UBS’ wealth management franchise in the United States, Canada and Latin America saw a decline in adviser head count last year but booming financial results, with the broad region that the Swiss bank dubs the Americas the most profitable region globally in the last quarter and, for the first time, for the full year.
The Americas wealth management business reported $386 million in earnings over the last three months of the year, an increase of 54% from the same period in 2019, according to the giant bank, which released its earnings Tuesday morning.
The record profitability in wealth management in the Americas was driven by growth in loans, separately managed accounts and adviser productivity, the company said. The average adviser produced fees and commissions at an astonishing annual rate of $1.5 million in the America, compared to $1.4 million per adviser in the third quarter.
UBS made it clear that it sees no correlation between head count and profitability. The bank had 6,305 advisers in the Americas region at the end of December, for a year-over-year decline of 3.7%, or 244 fewer advisers.
In its global wealth management business, which includes the Americas, UBS saw invested client assets hit $3 trillion at the end of last year, an increase of 14.5% compared to the end of 2019.
UBS said in 2016 that it was pulling back from recruiting financial advisers from its competitors, which is expensive, and focusing instead on the retention and productivity of its advisers. The bank eventually exited an industry agreement known as the protocol for broker recruiting, which has made it easier for brokers to change firms. At the time, UBS had about 7,000 advisers in the Americas region.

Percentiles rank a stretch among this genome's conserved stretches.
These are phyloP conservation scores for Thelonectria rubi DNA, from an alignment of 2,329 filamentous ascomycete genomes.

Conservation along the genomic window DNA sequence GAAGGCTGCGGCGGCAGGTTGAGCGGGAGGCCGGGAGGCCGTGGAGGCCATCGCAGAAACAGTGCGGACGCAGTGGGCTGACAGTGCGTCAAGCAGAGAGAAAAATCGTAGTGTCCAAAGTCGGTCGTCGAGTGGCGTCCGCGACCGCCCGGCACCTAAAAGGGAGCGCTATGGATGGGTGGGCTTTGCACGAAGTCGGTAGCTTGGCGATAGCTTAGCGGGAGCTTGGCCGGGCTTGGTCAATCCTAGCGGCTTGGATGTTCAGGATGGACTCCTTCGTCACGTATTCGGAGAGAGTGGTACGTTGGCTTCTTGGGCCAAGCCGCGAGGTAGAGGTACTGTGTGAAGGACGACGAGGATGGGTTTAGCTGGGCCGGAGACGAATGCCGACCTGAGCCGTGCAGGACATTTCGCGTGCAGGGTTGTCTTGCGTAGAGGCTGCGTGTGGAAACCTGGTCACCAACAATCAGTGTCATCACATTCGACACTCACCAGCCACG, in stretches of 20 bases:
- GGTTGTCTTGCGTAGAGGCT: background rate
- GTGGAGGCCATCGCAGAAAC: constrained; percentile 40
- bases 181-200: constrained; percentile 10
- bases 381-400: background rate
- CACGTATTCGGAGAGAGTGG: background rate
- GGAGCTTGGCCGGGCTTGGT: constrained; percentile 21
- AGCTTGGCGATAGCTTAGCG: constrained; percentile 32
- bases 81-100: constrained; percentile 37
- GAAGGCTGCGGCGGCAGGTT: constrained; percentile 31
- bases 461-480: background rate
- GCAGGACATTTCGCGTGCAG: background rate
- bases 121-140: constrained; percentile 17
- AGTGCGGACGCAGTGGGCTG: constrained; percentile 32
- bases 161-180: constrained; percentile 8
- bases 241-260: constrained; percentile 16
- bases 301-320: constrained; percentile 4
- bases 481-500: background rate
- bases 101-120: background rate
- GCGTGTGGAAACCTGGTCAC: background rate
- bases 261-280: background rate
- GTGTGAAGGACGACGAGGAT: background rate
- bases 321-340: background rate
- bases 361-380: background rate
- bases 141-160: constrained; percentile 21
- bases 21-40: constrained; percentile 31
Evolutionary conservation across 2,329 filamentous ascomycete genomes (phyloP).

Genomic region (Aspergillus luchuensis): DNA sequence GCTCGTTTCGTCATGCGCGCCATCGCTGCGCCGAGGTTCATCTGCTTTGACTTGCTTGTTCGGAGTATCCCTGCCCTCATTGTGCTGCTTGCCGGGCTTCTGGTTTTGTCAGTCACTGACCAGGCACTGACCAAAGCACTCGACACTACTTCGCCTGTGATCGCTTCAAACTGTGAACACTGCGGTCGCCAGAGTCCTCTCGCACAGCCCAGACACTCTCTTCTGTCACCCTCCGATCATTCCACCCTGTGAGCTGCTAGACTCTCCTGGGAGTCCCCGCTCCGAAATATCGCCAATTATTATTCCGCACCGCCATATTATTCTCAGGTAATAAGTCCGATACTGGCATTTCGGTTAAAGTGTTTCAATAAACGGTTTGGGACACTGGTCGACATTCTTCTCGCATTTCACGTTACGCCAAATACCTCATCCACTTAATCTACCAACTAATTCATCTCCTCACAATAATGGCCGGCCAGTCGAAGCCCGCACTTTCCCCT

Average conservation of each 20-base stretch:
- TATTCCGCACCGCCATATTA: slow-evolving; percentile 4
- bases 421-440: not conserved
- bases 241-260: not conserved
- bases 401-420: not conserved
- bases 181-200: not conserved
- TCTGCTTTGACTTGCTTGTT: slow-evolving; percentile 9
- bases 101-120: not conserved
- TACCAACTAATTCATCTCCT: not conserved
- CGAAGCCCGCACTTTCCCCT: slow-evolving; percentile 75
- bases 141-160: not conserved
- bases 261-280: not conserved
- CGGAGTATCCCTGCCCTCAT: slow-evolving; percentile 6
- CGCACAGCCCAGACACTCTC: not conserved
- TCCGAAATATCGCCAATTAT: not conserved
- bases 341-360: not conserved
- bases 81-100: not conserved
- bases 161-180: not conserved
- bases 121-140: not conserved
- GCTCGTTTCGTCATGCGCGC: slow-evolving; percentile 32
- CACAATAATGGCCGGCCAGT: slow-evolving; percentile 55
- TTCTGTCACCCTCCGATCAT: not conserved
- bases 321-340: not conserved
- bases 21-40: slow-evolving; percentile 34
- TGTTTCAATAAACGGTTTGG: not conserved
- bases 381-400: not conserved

Global wealth co-heads Tom Naratil and Iqbal Khan have been in charge of the strategy at UBS wealth management, including the decision in 2019 to eliminate management fees on certain separately managed accounts. The firm said the new pricing of separately managed accounts resulted in $62 billion in net new client money since it was introduced at the end of 2019.
Other tweaks to the bank’s wealth management business, including changes in the advisory billing methodology in the Americas to a client’s daily average balance as of Oct. 1, had a positive impact on the results over the last three months of 2020, according to the bank.
UBS also said it intended to buy back $4.5 billion in stock over the next three years.
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